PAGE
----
STORY BY Marion Winik

phone_homeWhen my older son Hayes turned 16 back in the dark ages of 2004, I bought him a cell phone for his birthday; soon after, I was guilt-tripped into getting one for his 14-year-old brother Vince. Now the bar has dropped again: I seem to be buying a phone for their 11-year-old little sister Jane, and she will be far from the first mobile carrier in her sixth-grade class. This slope has become very slippery, I feel, and I can only hope I will not soon be adding our dachshund to the family plan.

Like other boomers, I grew up when Maxwell Smart’s shoe phone was a sci-fi joke and came of age in an era when only doctors and drug dealers had pagers. I got my first cell phone for my 40th birthday. At first, I never turned the thing on and didn’t even know my number.

Six years later, my wall sockets were a rat’s nest of chargers and I had my sons on speed-dial (speed dial! how quaint!). And while I’d initially seen the cell phone as a ridiculous indulgence, I had come to realize it was a parenting essential.

We lived in the country back then, so I was able to keep tabs on my boys’ locations until they and their friends started driving. After that, I spent larger and larger chunks of time picturing their mangled bodies in a wreck by the side of the road. It was a blissful relief to be able to dial and hear a voice.

“Huhhh-lllllooo,” it would drawl, or “Yeah?”, or “Whuuut, Mom?” These greetings were delivered in a zombie-like tone of profound exhaustion and irritation.

But zombie or no, he was alive!

Unfortunately, the fact that he still walked among the living is all I had learned for sure. “Where are you?” I would demand.

He was “on his way to Mike’s,” or “at the varsity girls’ volleyball game,” or “at Ben’s house.” Really. I soon realized I had no idea if this was actually the case. Okay, what’s the landline number at Ben’s house?

One time, I recall, it was claimed that “Ben” did not know his own phone number – or address.

And it gets worse. When they see the caller is Mom, they simply ignore the call or let it go to voicemail, where you leave a detailed message to which no one will ever listen. Ever.

“Why didn’t you answer when I called you today? I called three times!” you say when the AWOL child appears at dinner.

By now the kid is a seasoned cell phone user and has a ready explanation. “I had no service,” he mutters glumly. “There’s like a black hole on the track field or something.”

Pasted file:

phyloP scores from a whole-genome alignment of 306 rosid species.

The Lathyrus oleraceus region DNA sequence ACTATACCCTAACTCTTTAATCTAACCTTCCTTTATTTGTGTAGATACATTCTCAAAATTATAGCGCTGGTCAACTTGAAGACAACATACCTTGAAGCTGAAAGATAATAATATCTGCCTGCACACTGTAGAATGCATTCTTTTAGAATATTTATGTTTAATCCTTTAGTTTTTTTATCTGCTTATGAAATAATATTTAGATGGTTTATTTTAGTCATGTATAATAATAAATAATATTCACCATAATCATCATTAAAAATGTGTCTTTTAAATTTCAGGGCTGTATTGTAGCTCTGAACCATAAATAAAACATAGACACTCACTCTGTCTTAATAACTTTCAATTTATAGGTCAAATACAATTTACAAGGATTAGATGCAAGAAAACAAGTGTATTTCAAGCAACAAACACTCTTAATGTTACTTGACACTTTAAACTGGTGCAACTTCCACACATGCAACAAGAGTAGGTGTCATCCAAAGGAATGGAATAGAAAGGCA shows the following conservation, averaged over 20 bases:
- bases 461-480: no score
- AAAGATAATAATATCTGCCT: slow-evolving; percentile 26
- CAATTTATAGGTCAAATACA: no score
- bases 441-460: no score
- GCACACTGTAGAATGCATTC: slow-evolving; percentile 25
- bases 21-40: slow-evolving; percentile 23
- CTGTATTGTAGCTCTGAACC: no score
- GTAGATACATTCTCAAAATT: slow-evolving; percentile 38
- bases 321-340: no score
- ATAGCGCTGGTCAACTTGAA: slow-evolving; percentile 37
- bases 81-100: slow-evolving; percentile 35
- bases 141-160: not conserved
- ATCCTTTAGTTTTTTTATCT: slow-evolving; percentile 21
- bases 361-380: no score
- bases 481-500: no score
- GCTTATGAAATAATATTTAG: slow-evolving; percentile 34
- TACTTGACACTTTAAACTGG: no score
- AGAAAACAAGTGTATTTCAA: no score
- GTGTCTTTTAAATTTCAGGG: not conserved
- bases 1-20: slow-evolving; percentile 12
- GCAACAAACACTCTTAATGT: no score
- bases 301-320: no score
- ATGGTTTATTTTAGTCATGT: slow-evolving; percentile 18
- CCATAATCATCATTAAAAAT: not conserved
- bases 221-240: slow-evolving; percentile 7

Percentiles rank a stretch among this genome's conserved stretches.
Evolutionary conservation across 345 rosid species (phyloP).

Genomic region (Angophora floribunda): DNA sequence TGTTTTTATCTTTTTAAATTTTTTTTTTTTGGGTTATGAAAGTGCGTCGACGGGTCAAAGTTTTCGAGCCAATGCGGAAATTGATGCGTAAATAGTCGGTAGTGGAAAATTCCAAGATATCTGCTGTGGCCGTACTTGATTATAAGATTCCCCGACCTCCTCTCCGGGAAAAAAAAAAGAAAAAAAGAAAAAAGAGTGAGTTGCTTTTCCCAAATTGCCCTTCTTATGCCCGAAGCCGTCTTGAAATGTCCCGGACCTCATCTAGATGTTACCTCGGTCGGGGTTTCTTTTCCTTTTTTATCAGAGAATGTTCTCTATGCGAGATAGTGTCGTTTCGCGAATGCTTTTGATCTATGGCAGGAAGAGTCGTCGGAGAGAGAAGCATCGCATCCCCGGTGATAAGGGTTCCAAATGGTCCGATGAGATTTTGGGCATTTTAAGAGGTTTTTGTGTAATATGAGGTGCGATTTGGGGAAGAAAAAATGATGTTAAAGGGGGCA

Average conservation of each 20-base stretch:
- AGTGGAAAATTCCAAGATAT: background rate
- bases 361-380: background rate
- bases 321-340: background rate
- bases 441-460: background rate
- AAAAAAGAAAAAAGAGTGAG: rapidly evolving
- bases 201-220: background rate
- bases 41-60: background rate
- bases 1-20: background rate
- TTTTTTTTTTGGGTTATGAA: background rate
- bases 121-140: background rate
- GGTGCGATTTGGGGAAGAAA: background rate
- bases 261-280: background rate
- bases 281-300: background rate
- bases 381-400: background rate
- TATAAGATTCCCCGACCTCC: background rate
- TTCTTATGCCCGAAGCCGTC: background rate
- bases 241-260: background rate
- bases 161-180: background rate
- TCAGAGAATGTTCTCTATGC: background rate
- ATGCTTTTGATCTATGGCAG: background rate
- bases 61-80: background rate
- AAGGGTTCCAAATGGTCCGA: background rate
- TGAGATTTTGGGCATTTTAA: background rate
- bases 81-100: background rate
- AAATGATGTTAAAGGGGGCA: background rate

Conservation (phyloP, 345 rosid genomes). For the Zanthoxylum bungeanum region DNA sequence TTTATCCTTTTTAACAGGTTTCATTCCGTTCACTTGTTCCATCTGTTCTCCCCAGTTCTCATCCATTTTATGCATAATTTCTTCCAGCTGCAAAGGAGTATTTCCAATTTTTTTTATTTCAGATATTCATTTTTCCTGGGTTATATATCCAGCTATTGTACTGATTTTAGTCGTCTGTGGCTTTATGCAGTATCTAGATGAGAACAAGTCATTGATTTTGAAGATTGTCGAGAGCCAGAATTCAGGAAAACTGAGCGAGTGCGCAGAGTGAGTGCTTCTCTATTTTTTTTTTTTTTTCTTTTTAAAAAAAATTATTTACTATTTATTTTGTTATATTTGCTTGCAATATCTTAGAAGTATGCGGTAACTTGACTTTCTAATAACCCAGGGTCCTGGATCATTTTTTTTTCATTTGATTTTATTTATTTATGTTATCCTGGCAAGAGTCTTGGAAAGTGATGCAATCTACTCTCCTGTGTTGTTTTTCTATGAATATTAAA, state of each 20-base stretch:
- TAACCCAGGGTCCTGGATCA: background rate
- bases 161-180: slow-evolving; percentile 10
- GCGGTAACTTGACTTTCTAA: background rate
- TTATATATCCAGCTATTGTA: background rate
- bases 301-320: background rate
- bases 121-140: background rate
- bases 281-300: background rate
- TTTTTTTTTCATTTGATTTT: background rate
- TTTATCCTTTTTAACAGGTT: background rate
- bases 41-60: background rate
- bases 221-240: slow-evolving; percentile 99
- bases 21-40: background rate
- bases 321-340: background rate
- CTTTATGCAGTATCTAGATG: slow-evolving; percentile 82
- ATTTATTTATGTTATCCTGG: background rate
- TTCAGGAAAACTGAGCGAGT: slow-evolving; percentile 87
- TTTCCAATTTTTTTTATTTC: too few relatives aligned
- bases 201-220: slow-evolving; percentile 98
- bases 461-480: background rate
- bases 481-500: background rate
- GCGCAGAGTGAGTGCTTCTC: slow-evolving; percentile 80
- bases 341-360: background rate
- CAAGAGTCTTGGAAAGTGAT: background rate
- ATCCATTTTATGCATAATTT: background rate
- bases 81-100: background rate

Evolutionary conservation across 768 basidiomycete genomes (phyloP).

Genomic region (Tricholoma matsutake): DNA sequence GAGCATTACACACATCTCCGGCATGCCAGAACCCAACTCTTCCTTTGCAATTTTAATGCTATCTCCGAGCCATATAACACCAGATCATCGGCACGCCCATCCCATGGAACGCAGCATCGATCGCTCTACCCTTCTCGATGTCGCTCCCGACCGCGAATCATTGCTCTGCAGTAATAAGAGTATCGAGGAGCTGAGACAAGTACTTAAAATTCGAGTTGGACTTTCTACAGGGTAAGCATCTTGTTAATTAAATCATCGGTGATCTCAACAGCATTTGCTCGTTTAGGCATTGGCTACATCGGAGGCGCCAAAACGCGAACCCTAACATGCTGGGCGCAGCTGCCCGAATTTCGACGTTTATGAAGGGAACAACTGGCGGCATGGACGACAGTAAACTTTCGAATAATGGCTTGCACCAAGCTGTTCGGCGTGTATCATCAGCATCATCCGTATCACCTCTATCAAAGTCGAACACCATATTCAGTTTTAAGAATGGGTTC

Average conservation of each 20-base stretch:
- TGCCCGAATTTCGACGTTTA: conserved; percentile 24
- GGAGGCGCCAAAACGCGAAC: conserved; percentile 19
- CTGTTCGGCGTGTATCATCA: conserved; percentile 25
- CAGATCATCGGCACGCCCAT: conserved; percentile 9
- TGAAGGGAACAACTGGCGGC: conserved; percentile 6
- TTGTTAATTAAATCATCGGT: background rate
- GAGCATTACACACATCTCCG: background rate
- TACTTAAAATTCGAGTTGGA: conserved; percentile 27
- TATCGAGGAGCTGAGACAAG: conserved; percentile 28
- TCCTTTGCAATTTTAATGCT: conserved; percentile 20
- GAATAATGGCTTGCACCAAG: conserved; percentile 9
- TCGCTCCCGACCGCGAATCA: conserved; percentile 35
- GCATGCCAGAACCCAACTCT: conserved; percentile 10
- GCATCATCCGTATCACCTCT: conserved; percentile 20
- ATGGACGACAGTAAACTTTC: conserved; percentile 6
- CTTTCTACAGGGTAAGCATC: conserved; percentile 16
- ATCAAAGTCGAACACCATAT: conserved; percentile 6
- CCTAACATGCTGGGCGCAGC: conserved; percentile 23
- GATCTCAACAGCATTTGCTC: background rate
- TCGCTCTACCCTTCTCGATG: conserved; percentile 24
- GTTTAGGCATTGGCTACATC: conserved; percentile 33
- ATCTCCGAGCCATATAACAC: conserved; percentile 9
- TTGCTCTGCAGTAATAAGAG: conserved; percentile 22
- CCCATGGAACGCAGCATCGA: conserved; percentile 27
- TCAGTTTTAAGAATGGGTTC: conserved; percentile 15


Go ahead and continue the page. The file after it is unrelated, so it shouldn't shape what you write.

Try to argue with this and you will be informed that if you had only selected a better cell phone provider, you wouldn’t have this problem.

In response to these evasions, you must develop tricks of your own. Like calling his friends (it’s important to acquire these numbers casually, when you see your chance). Since the friends don’t have you programmed into their phones, they unwittingly answer, hoping that the unknown number is that of a cute girl or someone with an extra case of beer.

“Jake,” you say. “Are you with Vince?”

“Um,” brief pause for moral dilemma, “yeah, he’s right here.”

Other ruses: Place your call to your child’s phone from an unknown phone number, or have someone else call him for you. “Mom” he will say angrily, when the bitter truth becomes clear. “What do you want? ”

Well, you are angry too. “COME HOME RIGHT NOW!” you shout. “Or I’m taking away that damn phone!”

Ah, there’s the rub. If you take the phone away, you’re back to the mangled body on the side of the road scenario. You could take away the car, but then you’d be returned to your former life of carpool slavery. Yes, you could raise your kids Amish-style, with no cell phones and no cars – but, really? You’re a big selfish bourgeois American parent, and you do have your own life to live.

Once the kids go to college, cell phone interaction takes on a more positive note. Now that your role as idiot enforcer is over, your position as omniscient world expert and personal banker begins. Questions such as “Do you put milk in an omelet?” or “How do you change the margins in a Word document?” are resolved with a call to you, the All-Knowing. Or you find polite, sweet messages in your voicemail: “Hi, Mom. How are you doing today? Can you put some money in my bookstore account?”

Apparently a girl with a cell phone is a different animal than a boy. According to a Pew Research study, girls text almost three times as much as their male counterparts. One mom told me her daughter sent 50,000 messages in a month. (From past experience, I can imagine the reaction of this girl’s boyfriend, who doubtless “lost” his cell phone for hours or days at a time.) Far from being out of reach, girls send their mothers video messages from the dressing room at Hollister and hourly updates on breaking news at school. A girl will apparently call her mom to chat just so she doesn’t look like a loser while loitering at Starbucks.

Maybe I won’t feel this way a year from now, but at this point the grass still looks greener. Here’s your cell phone, Jane. Don’t be a loser. Call your mom.

Marion Winik, author of eight books including First Comes Love, The Lunchbox Chronicles and Glen Rock Book of the Dead, is a former Howard County writer-in-residence, and a regular contributor to the website baltimorefishbowl.com.

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